On Thursday (10 January 2019) I wander along to York Regional HQ for the first meeting of the new Committee of the Whole where our elected officials are briefed by senior staff on how the machine functions. The presentations are polished. Next week there will be a second round of briefings. One third of York Region's elected officials are new and are still finding their feet. 

Live streamed on video for the first time. A big step forward.

Regional Chair, Wayne Emmerson – re-appointed by acclamation and safe and secure in his $270,000 berth for the next four years – is his usual jovial self. 

Emmerson tells his colleagues the meeting is to be live-streamed on video for the very first time.

“You are being watched by people from Australia, China, North America and all over the world…  You are being watched so just remember!”

Now I see everyone laughing and smiling and waving at the cameras, saying hello to two senior staff who can’t be present but who are following the meeting on line.

Streaming changes the dynamics

Video streaming and its archive will, over time, subtly change the dynamics of Council and Committee meetings and will keep our elected members on their toes. As the months go by, clips will be picked up by the broadcast media and by the Era (we can only hope) and the on-line Newmarket Today. Gone for good, I hope, are the days of the coasting Regional Council member, wholly disengaged from the business at hand but content to pick up the pay-cheque.

Emmerson, elected by members of the Regional Council, was of course always dead against video broadcasting Council and Committee meetings. So too was the bald baritone Frank “Pretty Boy” Scarpitti, the Mayor of Markham, who feared he was not televisual enough. Scarpitti sits next to the Chair and always talks at great length about anything touching on his home turf.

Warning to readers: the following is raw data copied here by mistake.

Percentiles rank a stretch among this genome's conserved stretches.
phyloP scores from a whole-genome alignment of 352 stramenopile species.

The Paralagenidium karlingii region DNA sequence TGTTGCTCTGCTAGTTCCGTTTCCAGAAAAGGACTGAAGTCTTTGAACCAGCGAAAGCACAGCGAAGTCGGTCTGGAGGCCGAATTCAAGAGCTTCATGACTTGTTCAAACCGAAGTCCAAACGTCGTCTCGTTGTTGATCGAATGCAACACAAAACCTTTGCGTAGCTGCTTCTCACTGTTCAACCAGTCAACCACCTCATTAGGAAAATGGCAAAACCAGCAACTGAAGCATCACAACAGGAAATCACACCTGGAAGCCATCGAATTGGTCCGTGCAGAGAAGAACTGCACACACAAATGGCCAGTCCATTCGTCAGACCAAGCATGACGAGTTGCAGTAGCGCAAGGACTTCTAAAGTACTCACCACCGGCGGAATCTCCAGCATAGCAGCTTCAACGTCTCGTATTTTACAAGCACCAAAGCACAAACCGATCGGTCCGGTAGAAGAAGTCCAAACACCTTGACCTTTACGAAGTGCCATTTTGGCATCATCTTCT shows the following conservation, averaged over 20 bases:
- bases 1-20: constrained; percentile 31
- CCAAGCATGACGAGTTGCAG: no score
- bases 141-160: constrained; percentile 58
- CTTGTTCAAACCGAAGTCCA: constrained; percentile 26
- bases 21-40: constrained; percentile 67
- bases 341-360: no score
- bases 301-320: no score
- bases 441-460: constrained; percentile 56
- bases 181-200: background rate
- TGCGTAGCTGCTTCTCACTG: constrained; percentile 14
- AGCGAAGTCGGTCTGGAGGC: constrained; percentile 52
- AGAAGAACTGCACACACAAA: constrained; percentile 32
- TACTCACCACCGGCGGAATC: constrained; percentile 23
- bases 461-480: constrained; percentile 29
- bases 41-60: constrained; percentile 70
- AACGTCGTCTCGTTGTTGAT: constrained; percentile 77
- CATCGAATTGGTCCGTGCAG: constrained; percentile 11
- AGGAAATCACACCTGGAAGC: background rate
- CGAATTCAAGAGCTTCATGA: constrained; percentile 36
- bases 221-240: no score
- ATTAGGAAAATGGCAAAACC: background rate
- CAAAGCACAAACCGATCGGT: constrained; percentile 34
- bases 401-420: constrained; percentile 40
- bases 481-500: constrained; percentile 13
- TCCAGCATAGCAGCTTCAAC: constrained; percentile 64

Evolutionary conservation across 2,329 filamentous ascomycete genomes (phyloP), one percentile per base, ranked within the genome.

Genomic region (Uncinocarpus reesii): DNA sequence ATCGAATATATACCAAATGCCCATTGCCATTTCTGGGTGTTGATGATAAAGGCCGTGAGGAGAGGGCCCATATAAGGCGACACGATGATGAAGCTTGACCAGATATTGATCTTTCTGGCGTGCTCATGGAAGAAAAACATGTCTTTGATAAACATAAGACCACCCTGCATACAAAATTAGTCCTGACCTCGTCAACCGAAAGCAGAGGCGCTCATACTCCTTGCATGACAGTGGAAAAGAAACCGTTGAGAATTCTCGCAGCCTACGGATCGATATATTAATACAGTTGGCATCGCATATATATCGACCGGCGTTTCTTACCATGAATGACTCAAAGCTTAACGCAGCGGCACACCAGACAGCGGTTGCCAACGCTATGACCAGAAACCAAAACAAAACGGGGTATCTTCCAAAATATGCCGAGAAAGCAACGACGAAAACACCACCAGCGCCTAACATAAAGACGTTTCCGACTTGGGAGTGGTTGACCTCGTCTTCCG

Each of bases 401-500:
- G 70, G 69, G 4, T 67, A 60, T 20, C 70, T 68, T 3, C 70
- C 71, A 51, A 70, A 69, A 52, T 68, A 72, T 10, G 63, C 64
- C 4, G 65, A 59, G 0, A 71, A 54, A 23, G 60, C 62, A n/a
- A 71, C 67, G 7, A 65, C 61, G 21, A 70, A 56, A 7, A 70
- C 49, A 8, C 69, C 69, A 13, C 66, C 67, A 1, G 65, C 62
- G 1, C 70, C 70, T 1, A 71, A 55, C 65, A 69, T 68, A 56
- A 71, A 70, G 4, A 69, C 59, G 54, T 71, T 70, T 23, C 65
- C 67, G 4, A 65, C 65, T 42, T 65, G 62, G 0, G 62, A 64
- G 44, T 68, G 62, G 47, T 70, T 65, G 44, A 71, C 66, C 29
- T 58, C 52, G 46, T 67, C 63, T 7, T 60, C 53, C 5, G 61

New faces

A lot of the old stagers are back for the new Council term 2018-2022 but we have a healthy sprinkling of new faces. I see the new Regional Councillor Robert Grossi, a former five term Mayor of Georgina, who can be expected to bring heft and experience to the Council Chamber. And I see Iain Lovatt from Whitchurch-Stouffville who replaces the controversial unlamented Justin Altmann, the Mayor who kept a huge photo montage of adversaries in his washroom at the Town Hall, claiming it was a “mind map” which helped him remember things. 

Newmarket's library man, Tom Vegh, wants invitations to meetings

And then there is Tom Mrakas who takes over from the previous Aurora Mayor, the ineffective lightweight Geoffrey Dawe. People are hoping for great things from Tom Mrakas whose Council is resolutely opposed to Doug Ford’s Bill 66 which threatens the Greenbelt. And Mrakas wants people to know it. 

From Newmarket I see Tom “I’m committed to a new library” Vegh. He joins the Town’s Mayor, John Taylor, but sits directly opposite him in the hemicycle, thirty feet away. Tom tells us he is interested in the proposed 400-404 link road and wants to be involved in any meetings involving the Region which may be convened by Caroline Mulroney. Good to see Newmarket’s new library man is putting down a marker.

Joe DiPaolo

There is a smattering of other newcomers including Vaughan’s Linda Jackson and Richmond Hill’s Joe DiPaola – the husband of the infamous Charity McGrath, the one-time Provincial PC candidate for Newmarket.

Now the Region’s Commissioners – the top staff - are giving us an overview of their departmental fiefdoms. It is a learning experience for all of us – and completely free of charge. I hear that the Region planted 90,000 trees every year during the last Council term, removing 80,000 tons of carbon from the atmosphere, the emissions generated by 60,000 vehicles. The Region’s inventive engineer, the impressive Erin Mahoney, introduces us to the term “infrastretching” – getting more out of the region’s capital assets such as sewers. (I shall stop there.)

Mulock GO Rail Station threatened by Ford

Now we are on to the transit and transportation presentation from Brian Titherington. He reminds us that last November the Ford Government “paused” work on the new GO Rail stations while looking at a new “market-driven approach” involving private sector partners. Regional Express Rail (RER) is being rebranded as “GO Expansion” but other than that it all seems very opaque. Brian Titherington confesses things are a bit unclear. But it has

“put the two new stations (on the Barrie line) into a big question mark.”